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# Define a plane knowing a point and the normal

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5 replies to this topic

### #1Alessandro  Members

Posted 11 December 2011 - 09:59 AM

I'm developing an opengl application and I have cast a ray from the camera to a point in 3D space. I would like to define a plane where such point lays, with the cast ray vector perpendicular to such plane.
Is it possible? If it's not clear I can make an image.

### #2ic0de  Members

Posted 11 December 2011 - 11:15 AM

I'm developing an opengl application and I have cast a ray from the camera to a point in 3D space. I would like to define a plane where such point lays, with the cast ray vector perpendicular to such plane.
Is it possible? If it's not clear I can make an image.

You should be able to define this plane if you know the tangent and the binormal, which can be derived from the normal.

We know that these vectors are both perpendicular to the normal. To find the tangent you will find two vectors perpendicular to the normal and pick one depending on whether the normal is positive or negative, the binormal will be the cross product of the tangent and the normal and at that point you should have enough information to define a plane, this will however be a massive burden on your CPU if you want to do this in real time so see if you can offload some calculations to the GPU using shaders or OpenCL.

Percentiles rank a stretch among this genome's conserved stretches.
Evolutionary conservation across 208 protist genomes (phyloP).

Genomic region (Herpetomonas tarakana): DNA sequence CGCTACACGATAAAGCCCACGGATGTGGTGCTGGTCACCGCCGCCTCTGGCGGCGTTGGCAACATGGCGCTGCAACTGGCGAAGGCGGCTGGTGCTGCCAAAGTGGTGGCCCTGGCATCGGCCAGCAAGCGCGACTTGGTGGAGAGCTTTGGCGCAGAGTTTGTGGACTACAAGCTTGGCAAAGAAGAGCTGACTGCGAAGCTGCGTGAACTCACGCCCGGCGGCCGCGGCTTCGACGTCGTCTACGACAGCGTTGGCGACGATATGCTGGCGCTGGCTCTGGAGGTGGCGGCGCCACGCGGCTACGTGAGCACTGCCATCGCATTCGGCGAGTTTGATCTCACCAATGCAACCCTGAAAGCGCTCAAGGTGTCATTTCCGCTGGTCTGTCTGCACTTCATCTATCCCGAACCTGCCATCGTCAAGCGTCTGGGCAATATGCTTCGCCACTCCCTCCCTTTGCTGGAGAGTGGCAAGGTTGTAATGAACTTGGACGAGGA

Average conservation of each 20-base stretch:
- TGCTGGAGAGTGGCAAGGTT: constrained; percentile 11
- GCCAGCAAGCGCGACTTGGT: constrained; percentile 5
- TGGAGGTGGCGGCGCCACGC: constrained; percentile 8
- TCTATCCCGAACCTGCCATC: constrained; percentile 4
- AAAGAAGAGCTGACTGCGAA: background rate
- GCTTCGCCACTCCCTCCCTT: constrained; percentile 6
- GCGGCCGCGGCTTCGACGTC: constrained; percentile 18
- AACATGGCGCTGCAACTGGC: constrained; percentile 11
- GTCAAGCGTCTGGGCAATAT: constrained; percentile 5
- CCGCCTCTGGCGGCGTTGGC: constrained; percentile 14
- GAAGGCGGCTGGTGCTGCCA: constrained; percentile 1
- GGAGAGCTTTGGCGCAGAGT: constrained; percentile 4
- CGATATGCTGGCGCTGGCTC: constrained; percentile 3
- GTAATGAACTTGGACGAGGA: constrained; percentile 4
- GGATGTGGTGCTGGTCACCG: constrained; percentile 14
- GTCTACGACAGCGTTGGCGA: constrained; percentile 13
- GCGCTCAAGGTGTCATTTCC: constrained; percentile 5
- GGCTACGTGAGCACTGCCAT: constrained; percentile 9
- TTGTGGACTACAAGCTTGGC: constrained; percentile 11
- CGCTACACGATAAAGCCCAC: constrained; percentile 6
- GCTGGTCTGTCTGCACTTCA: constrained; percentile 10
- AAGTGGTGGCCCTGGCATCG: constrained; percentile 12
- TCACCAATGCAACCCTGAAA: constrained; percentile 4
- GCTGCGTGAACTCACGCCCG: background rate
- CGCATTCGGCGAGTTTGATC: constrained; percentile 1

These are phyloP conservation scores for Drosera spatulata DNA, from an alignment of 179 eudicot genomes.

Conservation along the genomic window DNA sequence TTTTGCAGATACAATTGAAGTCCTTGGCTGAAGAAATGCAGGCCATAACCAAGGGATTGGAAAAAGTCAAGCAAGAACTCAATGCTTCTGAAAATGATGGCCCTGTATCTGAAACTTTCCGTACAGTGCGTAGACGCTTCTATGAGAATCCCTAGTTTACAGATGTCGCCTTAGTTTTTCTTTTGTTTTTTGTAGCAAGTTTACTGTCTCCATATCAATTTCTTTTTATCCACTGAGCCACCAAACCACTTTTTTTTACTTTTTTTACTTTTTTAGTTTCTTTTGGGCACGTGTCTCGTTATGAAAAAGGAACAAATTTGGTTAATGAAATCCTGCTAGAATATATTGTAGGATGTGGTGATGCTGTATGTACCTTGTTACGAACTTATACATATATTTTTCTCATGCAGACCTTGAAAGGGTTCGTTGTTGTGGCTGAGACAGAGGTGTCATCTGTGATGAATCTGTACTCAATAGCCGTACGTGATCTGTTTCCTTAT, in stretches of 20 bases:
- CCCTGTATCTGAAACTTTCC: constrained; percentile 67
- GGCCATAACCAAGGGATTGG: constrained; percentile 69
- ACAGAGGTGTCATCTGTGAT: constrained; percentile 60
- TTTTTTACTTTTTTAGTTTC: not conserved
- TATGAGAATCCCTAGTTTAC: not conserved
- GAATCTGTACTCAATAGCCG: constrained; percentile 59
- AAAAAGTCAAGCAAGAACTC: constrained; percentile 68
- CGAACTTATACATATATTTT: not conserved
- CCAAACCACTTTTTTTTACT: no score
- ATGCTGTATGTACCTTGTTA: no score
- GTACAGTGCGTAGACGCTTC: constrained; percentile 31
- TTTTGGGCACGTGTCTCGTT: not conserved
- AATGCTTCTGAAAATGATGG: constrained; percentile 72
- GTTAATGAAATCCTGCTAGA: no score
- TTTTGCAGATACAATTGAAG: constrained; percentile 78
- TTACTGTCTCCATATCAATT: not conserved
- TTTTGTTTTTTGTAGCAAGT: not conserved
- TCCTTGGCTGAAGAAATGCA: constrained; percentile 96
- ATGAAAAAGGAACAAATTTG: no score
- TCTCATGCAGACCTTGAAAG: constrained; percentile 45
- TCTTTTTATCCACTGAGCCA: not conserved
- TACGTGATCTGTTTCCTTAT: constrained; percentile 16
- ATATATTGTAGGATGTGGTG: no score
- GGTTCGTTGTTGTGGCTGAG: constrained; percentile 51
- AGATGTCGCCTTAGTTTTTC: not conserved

Currently working on new DOS game, Chuck Jones: Space Cop of the Future, Check out my Dev Blog

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### #3heron3d  Members

Posted 11 December 2011 - 01:39 PM

I'm developing an opengl application and I have cast a ray from the camera to a point in 3D space. I would like to define a plane where such point lays, with the cast ray vector perpendicular to such plane.
Is it possible? If it's not clear I can make an image.

could you get the cross product between your ray and the world up vector and then the cross product of that vector with the ray

ray X worldUpVec = U
ray X U = V

plane defined by the point in 3d space, U and V.

perhaps

Posted 12 December 2011 - 07:07 PM

What do you mean by define a plane? The above two comments are in regards to geometrically computing 4 points for an actual plane you can draw. The definition of a plane though is a point and normal. You have a point and normal, you have a plane equation.

### #5Alessandro  Members

Posted 13 December 2011 - 10:23 AM

Thanks Adam, any chance to have a C++ example about calculating a plane from a normal vector and a point?

### #6Dirk Gregorius  Members

Posted 13 December 2011 - 11:32 AM

A plane isdefined like P: n*x - d = 0

Given a point on the plane and a plane normal the plane can be defined as: n*x - n*p= 0
(Note that bold letter indicate vectors and * is the dot product)

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